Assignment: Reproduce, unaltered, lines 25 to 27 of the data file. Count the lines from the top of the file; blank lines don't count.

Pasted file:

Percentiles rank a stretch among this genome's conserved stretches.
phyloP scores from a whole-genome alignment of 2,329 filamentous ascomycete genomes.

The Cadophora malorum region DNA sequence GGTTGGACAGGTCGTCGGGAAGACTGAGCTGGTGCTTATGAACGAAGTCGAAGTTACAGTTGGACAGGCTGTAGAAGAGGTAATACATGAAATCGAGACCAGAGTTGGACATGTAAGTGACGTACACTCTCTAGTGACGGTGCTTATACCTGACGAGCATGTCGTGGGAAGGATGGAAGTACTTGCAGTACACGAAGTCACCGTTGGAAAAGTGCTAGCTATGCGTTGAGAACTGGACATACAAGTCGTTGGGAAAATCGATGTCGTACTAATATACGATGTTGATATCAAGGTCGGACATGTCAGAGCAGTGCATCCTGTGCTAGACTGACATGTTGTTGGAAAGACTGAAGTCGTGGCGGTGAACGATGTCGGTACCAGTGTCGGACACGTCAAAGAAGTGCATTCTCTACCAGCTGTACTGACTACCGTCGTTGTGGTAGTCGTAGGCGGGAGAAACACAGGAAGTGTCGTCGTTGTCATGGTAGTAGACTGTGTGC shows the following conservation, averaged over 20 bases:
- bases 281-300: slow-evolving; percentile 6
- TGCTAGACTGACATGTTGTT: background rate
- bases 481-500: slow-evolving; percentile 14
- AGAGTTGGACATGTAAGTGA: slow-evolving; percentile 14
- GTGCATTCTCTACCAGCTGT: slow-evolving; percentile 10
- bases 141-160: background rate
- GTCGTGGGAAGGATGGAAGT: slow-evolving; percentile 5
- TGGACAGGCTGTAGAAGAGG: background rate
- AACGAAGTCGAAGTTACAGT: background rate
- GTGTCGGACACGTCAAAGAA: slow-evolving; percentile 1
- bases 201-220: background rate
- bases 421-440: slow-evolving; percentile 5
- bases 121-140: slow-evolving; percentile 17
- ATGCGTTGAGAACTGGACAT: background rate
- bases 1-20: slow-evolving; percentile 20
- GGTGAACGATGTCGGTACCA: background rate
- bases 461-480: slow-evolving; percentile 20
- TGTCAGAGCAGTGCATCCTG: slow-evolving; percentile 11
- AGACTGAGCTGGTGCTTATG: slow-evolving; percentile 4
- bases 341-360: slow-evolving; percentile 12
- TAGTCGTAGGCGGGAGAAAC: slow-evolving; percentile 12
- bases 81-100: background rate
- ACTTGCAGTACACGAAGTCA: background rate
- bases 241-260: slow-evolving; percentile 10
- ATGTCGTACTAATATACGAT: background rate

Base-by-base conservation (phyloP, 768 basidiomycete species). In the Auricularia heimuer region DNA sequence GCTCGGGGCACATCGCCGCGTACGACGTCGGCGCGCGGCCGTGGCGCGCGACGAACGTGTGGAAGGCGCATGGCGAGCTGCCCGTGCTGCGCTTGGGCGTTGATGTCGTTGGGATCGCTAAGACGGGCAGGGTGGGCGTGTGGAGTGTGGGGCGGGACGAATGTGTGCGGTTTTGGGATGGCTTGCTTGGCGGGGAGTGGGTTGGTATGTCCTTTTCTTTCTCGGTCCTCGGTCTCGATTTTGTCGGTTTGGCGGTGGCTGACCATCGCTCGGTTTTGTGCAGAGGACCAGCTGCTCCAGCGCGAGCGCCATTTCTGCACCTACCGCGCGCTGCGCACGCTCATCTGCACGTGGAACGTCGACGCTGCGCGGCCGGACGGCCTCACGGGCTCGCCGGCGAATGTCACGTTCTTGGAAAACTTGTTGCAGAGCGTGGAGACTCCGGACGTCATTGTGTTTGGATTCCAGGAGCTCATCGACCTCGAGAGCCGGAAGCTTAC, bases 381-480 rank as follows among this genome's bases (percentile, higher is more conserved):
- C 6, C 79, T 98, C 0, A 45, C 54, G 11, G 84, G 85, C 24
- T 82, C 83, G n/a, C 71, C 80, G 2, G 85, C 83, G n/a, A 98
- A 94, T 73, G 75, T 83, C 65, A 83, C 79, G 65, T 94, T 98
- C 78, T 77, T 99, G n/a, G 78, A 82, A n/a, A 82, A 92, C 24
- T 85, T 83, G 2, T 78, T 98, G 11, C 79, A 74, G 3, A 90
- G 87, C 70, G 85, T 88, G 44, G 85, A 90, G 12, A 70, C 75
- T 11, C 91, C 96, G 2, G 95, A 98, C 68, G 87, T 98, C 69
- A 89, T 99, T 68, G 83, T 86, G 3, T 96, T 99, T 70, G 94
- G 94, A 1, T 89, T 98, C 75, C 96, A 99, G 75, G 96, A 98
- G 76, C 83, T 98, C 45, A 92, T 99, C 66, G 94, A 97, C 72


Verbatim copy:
- bases 81-100: background rate
- ACTTGCAGTACACGAAGTCA: background rate
- bases 241-260: slow-evolving; percentile 10